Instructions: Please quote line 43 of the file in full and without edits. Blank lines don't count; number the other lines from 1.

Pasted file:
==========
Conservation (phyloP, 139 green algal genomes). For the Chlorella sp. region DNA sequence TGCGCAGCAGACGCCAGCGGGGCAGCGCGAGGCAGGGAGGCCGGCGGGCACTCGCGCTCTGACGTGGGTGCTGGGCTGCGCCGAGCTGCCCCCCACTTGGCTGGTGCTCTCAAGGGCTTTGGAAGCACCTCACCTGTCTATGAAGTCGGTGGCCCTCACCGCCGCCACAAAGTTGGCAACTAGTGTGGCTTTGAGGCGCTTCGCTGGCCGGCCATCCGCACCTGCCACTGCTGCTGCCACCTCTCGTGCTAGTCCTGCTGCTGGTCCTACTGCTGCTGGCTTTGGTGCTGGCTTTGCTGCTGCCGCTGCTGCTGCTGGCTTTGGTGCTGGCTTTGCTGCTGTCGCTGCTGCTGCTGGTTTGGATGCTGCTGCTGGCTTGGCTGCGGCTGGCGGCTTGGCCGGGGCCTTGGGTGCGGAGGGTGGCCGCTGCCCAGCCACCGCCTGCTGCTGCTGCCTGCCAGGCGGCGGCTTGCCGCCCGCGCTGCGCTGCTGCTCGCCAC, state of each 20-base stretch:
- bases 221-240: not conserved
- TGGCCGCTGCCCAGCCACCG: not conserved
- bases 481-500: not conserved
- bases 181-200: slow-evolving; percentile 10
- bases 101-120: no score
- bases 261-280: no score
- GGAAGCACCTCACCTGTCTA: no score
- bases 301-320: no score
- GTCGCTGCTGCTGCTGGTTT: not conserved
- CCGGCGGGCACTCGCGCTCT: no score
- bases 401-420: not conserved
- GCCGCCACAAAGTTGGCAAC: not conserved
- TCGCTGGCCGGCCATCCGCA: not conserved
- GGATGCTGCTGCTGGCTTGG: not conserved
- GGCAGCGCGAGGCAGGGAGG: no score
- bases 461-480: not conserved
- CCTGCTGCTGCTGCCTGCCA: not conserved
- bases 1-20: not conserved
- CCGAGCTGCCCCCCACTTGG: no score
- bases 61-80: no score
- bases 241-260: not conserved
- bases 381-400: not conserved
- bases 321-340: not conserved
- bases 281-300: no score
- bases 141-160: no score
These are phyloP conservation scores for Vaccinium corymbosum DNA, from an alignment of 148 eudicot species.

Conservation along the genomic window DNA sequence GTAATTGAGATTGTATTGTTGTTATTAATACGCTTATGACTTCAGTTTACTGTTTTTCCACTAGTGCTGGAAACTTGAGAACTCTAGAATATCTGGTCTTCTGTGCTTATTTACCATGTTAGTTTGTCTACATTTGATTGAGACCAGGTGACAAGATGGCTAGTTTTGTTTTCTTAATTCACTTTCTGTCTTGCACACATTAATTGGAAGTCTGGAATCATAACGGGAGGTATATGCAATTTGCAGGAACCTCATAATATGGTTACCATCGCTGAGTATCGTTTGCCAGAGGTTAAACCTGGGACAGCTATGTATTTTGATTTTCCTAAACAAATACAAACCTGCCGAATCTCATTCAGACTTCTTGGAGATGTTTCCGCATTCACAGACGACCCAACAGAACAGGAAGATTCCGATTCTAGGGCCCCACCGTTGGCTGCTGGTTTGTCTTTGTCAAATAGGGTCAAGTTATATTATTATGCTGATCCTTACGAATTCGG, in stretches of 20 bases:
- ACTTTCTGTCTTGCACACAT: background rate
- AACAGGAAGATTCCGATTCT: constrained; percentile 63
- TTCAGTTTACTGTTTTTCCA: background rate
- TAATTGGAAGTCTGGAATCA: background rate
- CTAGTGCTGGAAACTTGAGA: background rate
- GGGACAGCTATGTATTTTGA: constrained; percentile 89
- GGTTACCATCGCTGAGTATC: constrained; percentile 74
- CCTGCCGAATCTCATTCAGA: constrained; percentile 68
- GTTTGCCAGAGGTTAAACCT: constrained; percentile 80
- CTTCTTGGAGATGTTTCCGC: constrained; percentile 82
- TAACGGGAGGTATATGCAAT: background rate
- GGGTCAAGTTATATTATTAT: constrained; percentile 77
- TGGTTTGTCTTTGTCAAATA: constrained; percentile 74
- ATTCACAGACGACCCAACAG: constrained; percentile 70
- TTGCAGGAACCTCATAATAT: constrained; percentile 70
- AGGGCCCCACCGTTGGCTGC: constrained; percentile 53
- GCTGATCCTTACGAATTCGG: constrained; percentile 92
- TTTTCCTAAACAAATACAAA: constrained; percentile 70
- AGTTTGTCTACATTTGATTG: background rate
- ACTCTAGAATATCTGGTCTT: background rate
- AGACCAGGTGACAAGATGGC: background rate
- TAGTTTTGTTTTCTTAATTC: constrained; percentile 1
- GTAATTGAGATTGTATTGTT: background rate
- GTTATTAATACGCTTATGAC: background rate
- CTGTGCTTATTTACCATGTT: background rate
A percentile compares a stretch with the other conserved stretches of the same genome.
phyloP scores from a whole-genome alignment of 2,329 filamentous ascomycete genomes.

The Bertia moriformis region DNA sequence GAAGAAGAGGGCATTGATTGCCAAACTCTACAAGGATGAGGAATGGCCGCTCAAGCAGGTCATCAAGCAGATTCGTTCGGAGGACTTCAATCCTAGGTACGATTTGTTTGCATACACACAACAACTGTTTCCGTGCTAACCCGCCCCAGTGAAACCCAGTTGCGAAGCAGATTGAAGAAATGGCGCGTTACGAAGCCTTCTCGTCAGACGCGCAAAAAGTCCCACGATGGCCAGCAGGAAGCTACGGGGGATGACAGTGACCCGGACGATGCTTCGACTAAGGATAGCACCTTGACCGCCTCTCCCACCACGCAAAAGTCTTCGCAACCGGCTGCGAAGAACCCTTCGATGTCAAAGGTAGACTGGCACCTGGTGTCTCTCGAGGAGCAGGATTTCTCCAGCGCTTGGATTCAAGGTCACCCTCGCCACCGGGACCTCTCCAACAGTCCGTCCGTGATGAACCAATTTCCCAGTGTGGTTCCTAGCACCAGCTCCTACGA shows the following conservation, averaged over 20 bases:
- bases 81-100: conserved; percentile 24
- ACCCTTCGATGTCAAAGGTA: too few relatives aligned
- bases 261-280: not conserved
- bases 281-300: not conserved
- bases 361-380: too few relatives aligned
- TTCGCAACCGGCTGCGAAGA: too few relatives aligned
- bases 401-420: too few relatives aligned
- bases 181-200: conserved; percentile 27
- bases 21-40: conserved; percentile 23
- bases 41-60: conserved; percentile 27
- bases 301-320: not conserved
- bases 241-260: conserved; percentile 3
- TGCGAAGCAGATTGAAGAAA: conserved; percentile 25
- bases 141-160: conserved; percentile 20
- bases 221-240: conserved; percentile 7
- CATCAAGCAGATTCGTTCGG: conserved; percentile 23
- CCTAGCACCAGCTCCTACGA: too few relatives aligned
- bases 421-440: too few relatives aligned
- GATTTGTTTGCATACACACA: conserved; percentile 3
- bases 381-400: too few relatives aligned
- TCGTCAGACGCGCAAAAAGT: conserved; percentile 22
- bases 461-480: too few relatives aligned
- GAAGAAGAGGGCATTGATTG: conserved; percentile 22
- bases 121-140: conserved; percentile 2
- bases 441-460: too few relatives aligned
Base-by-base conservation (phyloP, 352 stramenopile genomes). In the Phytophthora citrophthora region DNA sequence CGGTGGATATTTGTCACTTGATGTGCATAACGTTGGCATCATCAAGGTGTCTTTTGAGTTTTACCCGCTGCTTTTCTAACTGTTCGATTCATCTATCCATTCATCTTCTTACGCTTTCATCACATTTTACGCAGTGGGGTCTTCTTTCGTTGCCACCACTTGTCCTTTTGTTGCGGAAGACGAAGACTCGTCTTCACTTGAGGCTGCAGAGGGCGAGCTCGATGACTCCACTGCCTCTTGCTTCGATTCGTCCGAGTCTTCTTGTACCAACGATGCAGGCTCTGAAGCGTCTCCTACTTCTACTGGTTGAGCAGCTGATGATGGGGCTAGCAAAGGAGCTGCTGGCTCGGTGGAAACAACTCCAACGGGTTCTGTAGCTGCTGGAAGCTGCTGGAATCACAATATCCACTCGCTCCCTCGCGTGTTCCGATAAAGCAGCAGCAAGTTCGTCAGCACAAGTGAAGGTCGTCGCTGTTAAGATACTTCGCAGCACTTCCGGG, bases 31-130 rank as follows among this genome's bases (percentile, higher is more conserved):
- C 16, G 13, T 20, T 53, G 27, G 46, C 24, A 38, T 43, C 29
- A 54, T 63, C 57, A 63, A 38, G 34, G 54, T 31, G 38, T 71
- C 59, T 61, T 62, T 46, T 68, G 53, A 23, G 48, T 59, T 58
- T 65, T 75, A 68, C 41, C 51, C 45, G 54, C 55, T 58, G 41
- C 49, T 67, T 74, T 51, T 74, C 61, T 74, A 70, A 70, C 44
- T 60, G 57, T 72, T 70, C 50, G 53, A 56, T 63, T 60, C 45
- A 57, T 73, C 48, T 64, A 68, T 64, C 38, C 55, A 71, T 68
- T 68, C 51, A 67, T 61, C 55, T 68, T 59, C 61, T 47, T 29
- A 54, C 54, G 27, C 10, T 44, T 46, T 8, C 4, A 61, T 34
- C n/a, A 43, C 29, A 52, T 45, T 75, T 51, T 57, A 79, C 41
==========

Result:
- TTGCAGGAACCTCATAATAT: constrained; percentile 70